Additionally, the government’s plan for several years to maintain its spending obligations and balance the $13.5-billion provincial deficit was to count on economic growth in order to avoid tax increases and service cuts. That approach was critiqued by the Canadian Centre for Policy Alternatives as not accounting for inflationary pressures or the need to spend more on healthcare as the province’s population ages. Ontario’s 2022 budget projected the province will experience nominal Gross Domestic Product growth into 2025, but also that GDP growth will be slower each year, from an increase of 6.7 per cent in 2022, to 4.1 per cent by 2025. Increases in employment growth are also expected to slow from a projected 3.9 per cent in 2022, to 1.2 per cent in 2025. The province expects revenues to climb until at least 2025. Going into the election, the government’s revenue projections appeared to confirm its faith in projected nominal GDP increases and existing federal transfer, with tax increases left to the side. To that end, the OPC’s election budget promised $198.6-billion in spending, including $75.8-billion on health, $32.4-billion on education, $18.3-billion on children’s and social services; and a 10-year capital investment plan worth $158.8-billion that would pump money into highways, hospitals and other infrastructure.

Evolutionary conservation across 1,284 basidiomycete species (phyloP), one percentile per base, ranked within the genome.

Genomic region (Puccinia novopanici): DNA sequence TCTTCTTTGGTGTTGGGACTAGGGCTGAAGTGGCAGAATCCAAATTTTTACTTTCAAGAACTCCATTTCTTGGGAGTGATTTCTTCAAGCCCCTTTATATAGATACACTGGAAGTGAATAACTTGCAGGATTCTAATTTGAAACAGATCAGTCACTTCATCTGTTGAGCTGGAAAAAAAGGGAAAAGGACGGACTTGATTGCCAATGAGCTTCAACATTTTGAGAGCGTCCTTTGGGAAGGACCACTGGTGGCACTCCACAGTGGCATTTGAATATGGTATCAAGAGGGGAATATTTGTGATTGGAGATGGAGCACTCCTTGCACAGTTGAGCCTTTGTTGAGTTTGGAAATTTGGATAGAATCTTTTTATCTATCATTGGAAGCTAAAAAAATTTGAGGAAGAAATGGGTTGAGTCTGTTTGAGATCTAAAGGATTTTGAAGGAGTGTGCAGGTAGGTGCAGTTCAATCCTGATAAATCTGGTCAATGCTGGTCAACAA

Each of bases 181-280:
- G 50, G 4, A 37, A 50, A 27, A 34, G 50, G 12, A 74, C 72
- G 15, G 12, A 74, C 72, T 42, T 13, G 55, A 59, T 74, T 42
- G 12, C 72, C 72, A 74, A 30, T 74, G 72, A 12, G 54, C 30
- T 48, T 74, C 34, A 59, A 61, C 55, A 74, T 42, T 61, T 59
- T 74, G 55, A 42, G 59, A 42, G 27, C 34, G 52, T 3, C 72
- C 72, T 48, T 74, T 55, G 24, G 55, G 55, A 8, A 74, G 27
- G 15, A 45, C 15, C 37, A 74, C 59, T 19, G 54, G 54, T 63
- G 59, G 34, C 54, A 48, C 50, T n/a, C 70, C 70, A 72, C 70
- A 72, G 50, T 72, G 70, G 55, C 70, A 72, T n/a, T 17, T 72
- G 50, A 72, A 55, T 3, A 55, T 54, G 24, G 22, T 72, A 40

Despite the election-timed promises contained in the 2022 budget, the government continued to produce neoliberal austerity by way of underfunding social programs. Austerity is a decades-long agenda in neoliberal Ontario and data produced by the Financial Accountability Office reveal the province has been among the lowest subnational state spenders on health in Canada since 2008, and at the bottom in terms of per capita hospital beds, nursing levels and other measures of provisioning.